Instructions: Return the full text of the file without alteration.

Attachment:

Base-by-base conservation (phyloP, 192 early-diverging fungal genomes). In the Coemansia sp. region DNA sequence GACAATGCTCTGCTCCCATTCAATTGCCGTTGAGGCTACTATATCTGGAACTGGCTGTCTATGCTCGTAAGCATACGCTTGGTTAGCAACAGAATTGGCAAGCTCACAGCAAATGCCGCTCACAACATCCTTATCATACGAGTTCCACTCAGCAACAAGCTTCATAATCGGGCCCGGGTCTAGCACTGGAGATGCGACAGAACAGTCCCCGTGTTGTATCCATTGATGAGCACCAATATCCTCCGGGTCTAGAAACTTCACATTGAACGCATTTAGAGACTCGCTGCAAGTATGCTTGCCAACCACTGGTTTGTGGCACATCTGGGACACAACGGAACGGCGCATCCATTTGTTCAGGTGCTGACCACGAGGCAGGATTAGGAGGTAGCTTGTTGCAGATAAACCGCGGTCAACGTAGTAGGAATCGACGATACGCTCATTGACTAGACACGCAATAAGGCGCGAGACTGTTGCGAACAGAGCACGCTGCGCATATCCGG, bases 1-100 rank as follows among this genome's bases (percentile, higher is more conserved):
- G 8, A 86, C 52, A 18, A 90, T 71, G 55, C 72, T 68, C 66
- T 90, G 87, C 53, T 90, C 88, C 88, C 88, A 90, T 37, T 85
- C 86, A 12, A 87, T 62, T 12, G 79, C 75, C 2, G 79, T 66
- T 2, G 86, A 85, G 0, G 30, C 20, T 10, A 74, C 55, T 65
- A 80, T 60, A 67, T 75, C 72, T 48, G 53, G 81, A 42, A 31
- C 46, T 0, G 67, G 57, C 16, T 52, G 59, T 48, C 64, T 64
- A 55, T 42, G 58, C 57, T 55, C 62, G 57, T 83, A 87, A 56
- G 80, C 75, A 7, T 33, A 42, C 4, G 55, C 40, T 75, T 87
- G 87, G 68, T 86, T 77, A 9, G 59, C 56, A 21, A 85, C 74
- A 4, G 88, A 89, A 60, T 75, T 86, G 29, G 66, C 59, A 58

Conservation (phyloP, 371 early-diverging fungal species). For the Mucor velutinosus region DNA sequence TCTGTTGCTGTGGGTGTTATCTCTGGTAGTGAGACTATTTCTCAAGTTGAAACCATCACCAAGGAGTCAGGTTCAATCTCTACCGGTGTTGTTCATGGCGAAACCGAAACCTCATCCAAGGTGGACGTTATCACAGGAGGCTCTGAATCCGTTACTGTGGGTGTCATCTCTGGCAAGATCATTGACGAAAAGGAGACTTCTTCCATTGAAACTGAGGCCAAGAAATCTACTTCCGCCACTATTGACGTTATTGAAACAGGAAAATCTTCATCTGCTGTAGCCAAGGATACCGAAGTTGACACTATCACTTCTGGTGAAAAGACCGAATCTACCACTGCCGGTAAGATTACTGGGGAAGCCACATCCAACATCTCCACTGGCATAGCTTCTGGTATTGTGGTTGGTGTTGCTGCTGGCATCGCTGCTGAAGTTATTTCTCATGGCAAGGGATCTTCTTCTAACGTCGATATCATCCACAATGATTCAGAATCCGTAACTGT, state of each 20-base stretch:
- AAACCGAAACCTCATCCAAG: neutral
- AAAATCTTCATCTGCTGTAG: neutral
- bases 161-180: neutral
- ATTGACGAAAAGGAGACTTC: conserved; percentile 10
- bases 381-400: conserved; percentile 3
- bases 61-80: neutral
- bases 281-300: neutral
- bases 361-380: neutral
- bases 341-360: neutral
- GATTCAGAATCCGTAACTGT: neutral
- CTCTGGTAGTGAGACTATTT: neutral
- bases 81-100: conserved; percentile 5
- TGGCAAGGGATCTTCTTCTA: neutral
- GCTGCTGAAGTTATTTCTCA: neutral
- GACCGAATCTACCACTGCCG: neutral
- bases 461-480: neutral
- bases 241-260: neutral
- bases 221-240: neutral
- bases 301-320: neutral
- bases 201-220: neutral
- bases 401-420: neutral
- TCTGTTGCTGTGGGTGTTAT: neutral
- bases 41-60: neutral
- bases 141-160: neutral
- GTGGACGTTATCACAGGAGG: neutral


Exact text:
Base-by-base conservation (phyloP, 192 early-diverging fungal genomes). In the Coemansia sp. region DNA sequence GACAATGCTCTGCTCCCATTCAATTGCCGTTGAGGCTACTATATCTGGAACTGGCTGTCTATGCTCGTAAGCATACGCTTGGTTAGCAACAGAATTGGCAAGCTCACAGCAAATGCCGCTCACAACATCCTTATCATACGAGTTCCACTCAGCAACAAGCTTCATAATCGGGCCCGGGTCTAGCACTGGAGATGCGACAGAACAGTCCCCGTGTTGTATCCATTGATGAGCACCAATATCCTCCGGGTCTAGAAACTTCACATTGAACGCATTTAGAGACTCGCTGCAAGTATGCTTGCCAACCACTGGTTTGTGGCACATCTGGGACACAACGGAACGGCGCATCCATTTGTTCAGGTGCTGACCACGAGGCAGGATTAGGAGGTAGCTTGTTGCAGATAAACCGCGGTCAACGTAGTAGGAATCGACGATACGCTCATTGACTAGACACGCAATAAGGCGCGAGACTGTTGCGAACAGAGCACGCTGCGCATATCCGG, bases 1-100 rank as follows among this genome's bases (percentile, higher is more conserved):
- G 8, A 86, C 52, A 18, A 90, T 71, G 55, C 72, T 68, C 66
- T 90, G 87, C 53, T 90, C 88, C 88, C 88, A 90, T 37, T 85
- C 86, A 12, A 87, T 62, T 12, G 79, C 75, C 2, G 79, T 66
- T 2, G 86, A 85, G 0, G 30, C 20, T 10, A 74, C 55, T 65
- A 80, T 60, A 67, T 75, C 72, T 48, G 53, G 81, A 42, A 31
- C 46, T 0, G 67, G 57, C 16, T 52, G 59, T 48, C 64, T 64
- A 55, T 42, G 58, C 57, T 55, C 62, G 57, T 83, A 87, A 56
- G 80, C 75, A 7, T 33, A 42, C 4, G 55, C 40, T 75, T 87
- G 87, G 68, T 86, T 77, A 9, G 59, C 56, A 21, A 85, C 74
- A 4, G 88, A 89, A 60, T 75, T 86, G 29, G 66, C 59, A 58

Conservation (phyloP, 371 early-diverging fungal species). For the Mucor velutinosus region DNA sequence TCTGTTGCTGTGGGTGTTATCTCTGGTAGTGAGACTATTTCTCAAGTTGAAACCATCACCAAGGAGTCAGGTTCAATCTCTACCGGTGTTGTTCATGGCGAAACCGAAACCTCATCCAAGGTGGACGTTATCACAGGAGGCTCTGAATCCGTTACTGTGGGTGTCATCTCTGGCAAGATCATTGACGAAAAGGAGACTTCTTCCATTGAAACTGAGGCCAAGAAATCTACTTCCGCCACTATTGACGTTATTGAAACAGGAAAATCTTCATCTGCTGTAGCCAAGGATACCGAAGTTGACACTATCACTTCTGGTGAAAAGACCGAATCTACCACTGCCGGTAAGATTACTGGGGAAGCCACATCCAACATCTCCACTGGCATAGCTTCTGGTATTGTGGTTGGTGTTGCTGCTGGCATCGCTGCTGAAGTTATTTCTCATGGCAAGGGATCTTCTTCTAACGTCGATATCATCCACAATGATTCAGAATCCGTAACTGT, state of each 20-base stretch:
- AAACCGAAACCTCATCCAAG: neutral
- AAAATCTTCATCTGCTGTAG: neutral
- bases 161-180: neutral
- ATTGACGAAAAGGAGACTTC: conserved; percentile 10
- bases 381-400: conserved; percentile 3
- bases 61-80: neutral
- bases 281-300: neutral
- bases 361-380: neutral
- bases 341-360: neutral
- GATTCAGAATCCGTAACTGT: neutral
- CTCTGGTAGTGAGACTATTT: neutral
- bases 81-100: conserved; percentile 5
- TGGCAAGGGATCTTCTTCTA: neutral
- GCTGCTGAAGTTATTTCTCA: neutral
- GACCGAATCTACCACTGCCG: neutral
- bases 461-480: neutral
- bases 241-260: neutral
- bases 221-240: neutral
- bases 301-320: neutral
- bases 201-220: neutral
- bases 401-420: neutral
- TCTGTTGCTGTGGGTGTTAT: neutral
- bases 41-60: neutral
- bases 141-160: neutral
- GTGGACGTTATCACAGGAGG: neutral